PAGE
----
If we expect everyone in America to feel fulfilled by media that excludes them and their life experience, however broad and relevant it is (consider the statistic that 20% of media is consumed by Latino viewers as mentioned in the article) then I think it’s about time we expect white people to, you know, be a normal, empathetic human, capable of understanding the experiences of others.
We also can’t pretend that seeing misrepresented Latinos in media doesn’t affect the perspective of the Latino community by the culture at large. It serves to reinforce a deeply flawed system of ethnocentrism.
Posted by GingerJournals on October 25, 2016
Lets talk about George Lopez and his show that was nothing but Latino stereotypes. the show was prominent in them. I grew up in a neighborhood with a large population of hispanics. With this I learned very quickly that alot of what the TV was saying was very very wrong. From George Lopez’s treatment of his wife, always catering to her and such, to how he talked to his children. I get that he is a comedian but the stereotype still endures. Another one of my favorite Hispanic personas is Machete. He has that old western style hispanic thing DOWN. It is great and always entertaining to see him in movies. Even though he is more indian than hispanic he tends to fill alot of hispanic roles.
When it comes to stereotypes in latinos it really doesnt help that people enjoy it. Although alot of the stereotypes are bad even in latin american television it over dramatizes the stereotype and even THEY enjoy it. Now Television and movies are very different when it comes to role selection. In movies alot of times the hispanic roles are maids, mafia members, henchmen. Rarely are they the hero in the story. Now that has abit of a problem, Machete of course is the exception to this, as it give the idea that all hispanics work those few select jobs. This is very, not true.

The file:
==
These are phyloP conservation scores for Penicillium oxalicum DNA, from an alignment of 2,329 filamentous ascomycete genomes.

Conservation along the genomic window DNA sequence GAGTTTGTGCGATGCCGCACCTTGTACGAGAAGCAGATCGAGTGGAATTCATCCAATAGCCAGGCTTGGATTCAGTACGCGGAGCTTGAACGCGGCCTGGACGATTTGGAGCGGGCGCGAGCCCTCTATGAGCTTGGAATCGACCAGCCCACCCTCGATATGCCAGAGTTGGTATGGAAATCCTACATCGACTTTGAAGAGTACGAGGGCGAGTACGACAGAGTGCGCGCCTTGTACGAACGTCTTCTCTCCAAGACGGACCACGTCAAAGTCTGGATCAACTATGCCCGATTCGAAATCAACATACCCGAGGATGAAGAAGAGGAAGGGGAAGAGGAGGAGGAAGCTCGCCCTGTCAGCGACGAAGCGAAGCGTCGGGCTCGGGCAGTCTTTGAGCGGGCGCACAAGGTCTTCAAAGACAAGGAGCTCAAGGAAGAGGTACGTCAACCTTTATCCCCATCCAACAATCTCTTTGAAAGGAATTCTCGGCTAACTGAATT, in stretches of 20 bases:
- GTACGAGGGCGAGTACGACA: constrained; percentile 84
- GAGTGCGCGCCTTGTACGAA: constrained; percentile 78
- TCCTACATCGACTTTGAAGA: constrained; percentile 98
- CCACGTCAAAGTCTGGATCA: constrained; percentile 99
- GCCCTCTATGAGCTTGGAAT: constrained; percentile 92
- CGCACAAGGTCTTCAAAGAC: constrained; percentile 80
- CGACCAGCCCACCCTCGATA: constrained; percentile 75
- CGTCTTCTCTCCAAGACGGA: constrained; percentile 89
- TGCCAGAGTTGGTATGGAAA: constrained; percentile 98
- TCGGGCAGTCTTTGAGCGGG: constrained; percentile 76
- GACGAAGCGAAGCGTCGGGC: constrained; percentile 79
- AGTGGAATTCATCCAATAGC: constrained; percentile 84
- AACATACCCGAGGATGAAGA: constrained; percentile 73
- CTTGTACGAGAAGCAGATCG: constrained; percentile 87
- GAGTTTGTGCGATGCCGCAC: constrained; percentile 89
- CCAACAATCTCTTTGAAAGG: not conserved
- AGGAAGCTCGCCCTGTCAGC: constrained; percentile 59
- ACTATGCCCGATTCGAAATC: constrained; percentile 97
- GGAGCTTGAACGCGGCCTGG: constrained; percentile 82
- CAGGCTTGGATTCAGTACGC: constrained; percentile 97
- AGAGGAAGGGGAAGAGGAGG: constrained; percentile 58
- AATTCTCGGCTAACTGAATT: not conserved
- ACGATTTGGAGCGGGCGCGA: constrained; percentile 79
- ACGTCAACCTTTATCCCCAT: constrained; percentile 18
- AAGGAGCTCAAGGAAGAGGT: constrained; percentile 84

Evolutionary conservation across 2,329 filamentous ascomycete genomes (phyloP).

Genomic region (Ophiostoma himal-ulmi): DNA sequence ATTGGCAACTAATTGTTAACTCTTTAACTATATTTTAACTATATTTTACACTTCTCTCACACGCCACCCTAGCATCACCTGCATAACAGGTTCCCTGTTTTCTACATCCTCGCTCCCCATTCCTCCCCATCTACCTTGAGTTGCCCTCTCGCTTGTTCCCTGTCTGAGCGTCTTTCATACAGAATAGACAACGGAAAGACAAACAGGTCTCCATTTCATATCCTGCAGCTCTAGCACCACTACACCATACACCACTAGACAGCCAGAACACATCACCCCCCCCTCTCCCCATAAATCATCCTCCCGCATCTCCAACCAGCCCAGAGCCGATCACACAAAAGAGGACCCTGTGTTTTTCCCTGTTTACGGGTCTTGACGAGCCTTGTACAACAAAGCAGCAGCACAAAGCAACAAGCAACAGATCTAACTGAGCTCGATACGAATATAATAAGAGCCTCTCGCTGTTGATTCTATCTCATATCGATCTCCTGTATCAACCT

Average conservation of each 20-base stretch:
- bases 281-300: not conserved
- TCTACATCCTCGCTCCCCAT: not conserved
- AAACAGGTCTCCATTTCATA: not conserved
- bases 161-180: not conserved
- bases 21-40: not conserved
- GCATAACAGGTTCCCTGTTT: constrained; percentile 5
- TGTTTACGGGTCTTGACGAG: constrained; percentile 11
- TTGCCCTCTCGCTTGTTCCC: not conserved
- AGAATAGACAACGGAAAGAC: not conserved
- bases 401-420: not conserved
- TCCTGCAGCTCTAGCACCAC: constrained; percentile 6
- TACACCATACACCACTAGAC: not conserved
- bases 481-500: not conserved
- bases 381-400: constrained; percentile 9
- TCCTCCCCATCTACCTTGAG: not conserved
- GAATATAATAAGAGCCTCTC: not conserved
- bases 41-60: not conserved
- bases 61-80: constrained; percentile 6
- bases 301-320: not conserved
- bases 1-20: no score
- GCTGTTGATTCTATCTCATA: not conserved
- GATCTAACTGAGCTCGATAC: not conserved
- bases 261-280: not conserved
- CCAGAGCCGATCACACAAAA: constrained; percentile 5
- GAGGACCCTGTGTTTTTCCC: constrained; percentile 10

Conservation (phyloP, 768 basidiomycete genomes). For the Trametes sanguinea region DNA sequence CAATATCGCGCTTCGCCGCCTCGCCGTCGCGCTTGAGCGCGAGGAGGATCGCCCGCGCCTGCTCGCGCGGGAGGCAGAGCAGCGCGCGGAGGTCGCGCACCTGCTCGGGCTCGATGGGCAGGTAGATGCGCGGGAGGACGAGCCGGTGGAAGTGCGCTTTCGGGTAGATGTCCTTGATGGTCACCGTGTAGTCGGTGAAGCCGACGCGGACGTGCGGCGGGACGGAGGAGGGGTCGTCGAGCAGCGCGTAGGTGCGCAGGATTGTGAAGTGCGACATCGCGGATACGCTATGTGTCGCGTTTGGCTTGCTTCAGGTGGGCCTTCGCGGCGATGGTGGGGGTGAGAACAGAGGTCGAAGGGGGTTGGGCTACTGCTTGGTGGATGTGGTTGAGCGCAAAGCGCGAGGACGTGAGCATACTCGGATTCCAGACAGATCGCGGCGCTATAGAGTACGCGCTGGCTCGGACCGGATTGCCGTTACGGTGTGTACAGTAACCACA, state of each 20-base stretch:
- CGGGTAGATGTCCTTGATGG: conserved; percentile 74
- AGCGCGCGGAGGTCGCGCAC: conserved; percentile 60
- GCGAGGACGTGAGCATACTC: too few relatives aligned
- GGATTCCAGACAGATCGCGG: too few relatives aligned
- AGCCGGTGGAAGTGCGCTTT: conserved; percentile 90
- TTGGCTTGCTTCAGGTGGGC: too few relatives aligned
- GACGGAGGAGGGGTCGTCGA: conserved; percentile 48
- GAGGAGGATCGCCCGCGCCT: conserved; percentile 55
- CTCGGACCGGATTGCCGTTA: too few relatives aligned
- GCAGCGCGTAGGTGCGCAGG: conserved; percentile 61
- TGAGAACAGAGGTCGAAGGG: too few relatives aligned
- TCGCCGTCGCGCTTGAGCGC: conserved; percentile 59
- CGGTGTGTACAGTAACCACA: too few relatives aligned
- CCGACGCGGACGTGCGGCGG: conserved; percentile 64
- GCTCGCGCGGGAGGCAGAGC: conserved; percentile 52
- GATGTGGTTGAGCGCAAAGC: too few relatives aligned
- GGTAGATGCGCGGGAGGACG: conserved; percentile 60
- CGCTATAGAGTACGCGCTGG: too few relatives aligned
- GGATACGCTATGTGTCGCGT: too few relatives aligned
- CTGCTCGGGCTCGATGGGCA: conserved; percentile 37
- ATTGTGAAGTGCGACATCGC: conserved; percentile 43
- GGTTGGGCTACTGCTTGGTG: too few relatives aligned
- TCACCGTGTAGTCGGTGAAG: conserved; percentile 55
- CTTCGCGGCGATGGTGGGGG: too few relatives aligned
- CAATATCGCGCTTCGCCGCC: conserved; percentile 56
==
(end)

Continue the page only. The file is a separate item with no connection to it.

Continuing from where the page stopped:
Posted by drewowen44 on October 25, 2016
I had never thought of the whole media representation with Latinos and how they are they kind of I guess discriminated would be the term. Having a little Hispanic blood in me (My grandma is Hispanic) I could say this relates in some way but nothing personal. I found the statement interesting that Hispanic roles in films are criminals, maids, and gardeners and that doesn’t seem to be the right way to represent the race. Also what I get from this in way is that it would be smart if Netflix added a Latino show or something along those lines so they do not get a bad reputation for themselves in this topic because hulu has the show on there the reading talks about. The color of our skin shouldn’t matter and everyone should be treated equally no matter what color of skin they have. You decide who you want to be by your actions not your skin color. Many people don’t realize this and they need to learn how. We should all open up to equality in this country because most people aren’t. I am not very aware on our issues in this country but I do know that people are racist. It’s hard to open up peoples minds because they are set on what they think about different races. Discrimination is a huge problem in this country. Coming together as a country can solve many problems and help many issues we have. It isn’t easy but it is smart.